Experts have linked certain foods to an increased stomach cancer risk. While some research suggests that spicy foods are a risk factor, no conclusive evidence proves this.
According to research, foods that
So far, research has not found a causal link between spicy foods and stomach cancer. Furthermore, various studies have found that spicy foods may have positive health benefits, such as protecting against cancer.
Read on to learn more about the link between spicy food and stomach cancer.
Capsaicin, the compound in chilies and red peppers responsible for the spicy sensation in many foods, may irritate the stomach lining and increase stomach acid production. This can lead to inflammation and damage to the stomach lining, potentially increasing stomach cancer risk over time.
However, experts have conflicting opinions on the role of capsaicin in cancer.
An analysis of more than 500,000 people in China showed that it protects against the risk of gastrointestinal (GI) cancers, especially oesophageal cancer.
Interestingly, another smaller analysis of various countries found mixed evidence.
There appeared to be a dose-dependent effect: large amounts of capsaicin consumption significantly increased the risk of stomach cancer. However, a modest intake had a protective effect.
It is important to note that many other factors can contribute to the development of stomach cancer, including age, gender, and lifestyle factors such as smoking and alcohol consumption. Therefore, while spicy food consumption may play a role in developing stomach cancer, it is not a definitive cause.
A note about sex and gender
Sex and gender exist on spectrums. This article will use the terms “male,” “female,” or both to refer to sex assigned at birth. Click here to learn more.
Experts are not clear on what causes stomach cancer. However, they believe it begins when the stomach lining is damaged.
However, they have identified several risk factors that increase a person’s chances of developing the disease,
- Age: It is most common in those ages 60–80.
- Biological sex: It affects males more often than females.
- Race and ethnicity: People of African, Hispanic, and Native American heritage have the highest risk.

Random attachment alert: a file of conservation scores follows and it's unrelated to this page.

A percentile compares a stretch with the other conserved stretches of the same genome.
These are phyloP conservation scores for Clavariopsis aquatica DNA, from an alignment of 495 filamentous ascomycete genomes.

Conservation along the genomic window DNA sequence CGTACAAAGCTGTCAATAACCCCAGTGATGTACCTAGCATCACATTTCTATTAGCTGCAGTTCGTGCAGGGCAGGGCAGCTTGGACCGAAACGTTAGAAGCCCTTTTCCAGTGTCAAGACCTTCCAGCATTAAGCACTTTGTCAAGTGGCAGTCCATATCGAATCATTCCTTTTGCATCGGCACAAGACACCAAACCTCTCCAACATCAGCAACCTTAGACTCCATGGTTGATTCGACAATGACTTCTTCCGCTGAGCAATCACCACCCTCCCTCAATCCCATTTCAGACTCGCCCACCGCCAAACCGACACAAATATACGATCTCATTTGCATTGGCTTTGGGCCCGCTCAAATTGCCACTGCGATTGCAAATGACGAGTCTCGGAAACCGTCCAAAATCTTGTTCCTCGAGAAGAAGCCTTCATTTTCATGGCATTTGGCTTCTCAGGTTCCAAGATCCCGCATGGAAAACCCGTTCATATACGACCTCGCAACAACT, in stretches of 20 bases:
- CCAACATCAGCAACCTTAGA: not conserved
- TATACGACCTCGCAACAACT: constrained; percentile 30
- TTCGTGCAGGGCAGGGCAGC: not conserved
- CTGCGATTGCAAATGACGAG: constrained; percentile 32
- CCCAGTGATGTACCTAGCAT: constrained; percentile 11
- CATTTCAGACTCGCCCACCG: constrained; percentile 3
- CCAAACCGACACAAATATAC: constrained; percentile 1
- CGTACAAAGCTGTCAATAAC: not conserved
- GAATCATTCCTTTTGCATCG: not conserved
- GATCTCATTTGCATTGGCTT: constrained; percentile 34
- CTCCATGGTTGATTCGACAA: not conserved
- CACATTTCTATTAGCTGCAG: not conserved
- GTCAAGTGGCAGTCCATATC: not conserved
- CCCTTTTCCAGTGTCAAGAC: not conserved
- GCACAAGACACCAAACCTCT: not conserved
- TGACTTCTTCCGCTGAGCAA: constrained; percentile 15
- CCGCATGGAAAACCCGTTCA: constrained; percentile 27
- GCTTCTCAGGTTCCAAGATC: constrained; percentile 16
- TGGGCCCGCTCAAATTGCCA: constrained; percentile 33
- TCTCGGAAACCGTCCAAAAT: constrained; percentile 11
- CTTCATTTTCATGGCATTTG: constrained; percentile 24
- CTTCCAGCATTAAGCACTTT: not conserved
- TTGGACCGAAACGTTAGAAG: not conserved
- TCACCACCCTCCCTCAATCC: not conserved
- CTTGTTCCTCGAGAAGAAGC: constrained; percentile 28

- Geographical location: Stomach cancer occurs more frequently in East Asia, Europe, and South America.
- Genetics: The risk is higher if a person has a close relative with stomach cancer.
- Helicobacter pylori infection: Experts link this bacterial infection to stomach cancer.
- Smoking: Smokers are more likely than non-smokers to develop stomach cancer.
- Alcohol: Excessive alcohol consumption may increase the risk of stomach cancer.
- Obesity: Being overweight and having obesity increases the risk of some cancers, including stomach cancer.
Stomach cancer treatment depends on the location and spread of the cancer, and other factors, such as a person’s age and overall health.
Surgery to remove the tumor or a section of the stomach
Newer options, including targeted drugs and immunotherapy, are helpful in some cases.
People cannot avoid certain stomach cancer risk factors such as age, sex, and genetics.
However, they can reduce their chances of developing the disease by making lifestyle changes,
- maintaining a moderate weight through diet and exercise
- quitting smoking and avoiding secondhand smoke
- limiting alcohol intake
- reducing consumption of processed meats and salted meats, fish, and vegetables
- treating H. pylori infections with antibiotics
Some evidence suggests that certain foods may help protect against stomach cancer. Therefore, a person may consider including them in their diet. They include:
- fruits and vegetables high in vitamin C and beta carotene
- whole-grain cereals
- green tea
Doctors can treat stomach cancer more easily in the early stages, so the earlier a person receives a diagnosis, the better the outcome. Therefore, anyone experiencing stomach cancer symptoms should speak with a doctor as soon as possible.
Although many conditions can cause symptoms such as heartburn, indigestion, and stomach discomfort, it is best to see a doctor for an accurate diagnosis. They can rule out any potential causes and suggest treatments.
Although some research suggests a link between spicy food and an increased risk of stomach cancer, the evidence is mixed. Other factors can also contribute to the development of this cancer, including age, gender, smoking, and alcohol consumption.
Leading a healthy lifestyle and eating a balanced diet that includes fruits and vegetables, whole grains, and other protective foods may help reduce the risk of stomach cancer.
If someone experiences symptoms that could indicate stomach cancer, they should see a doctor as soon as possible.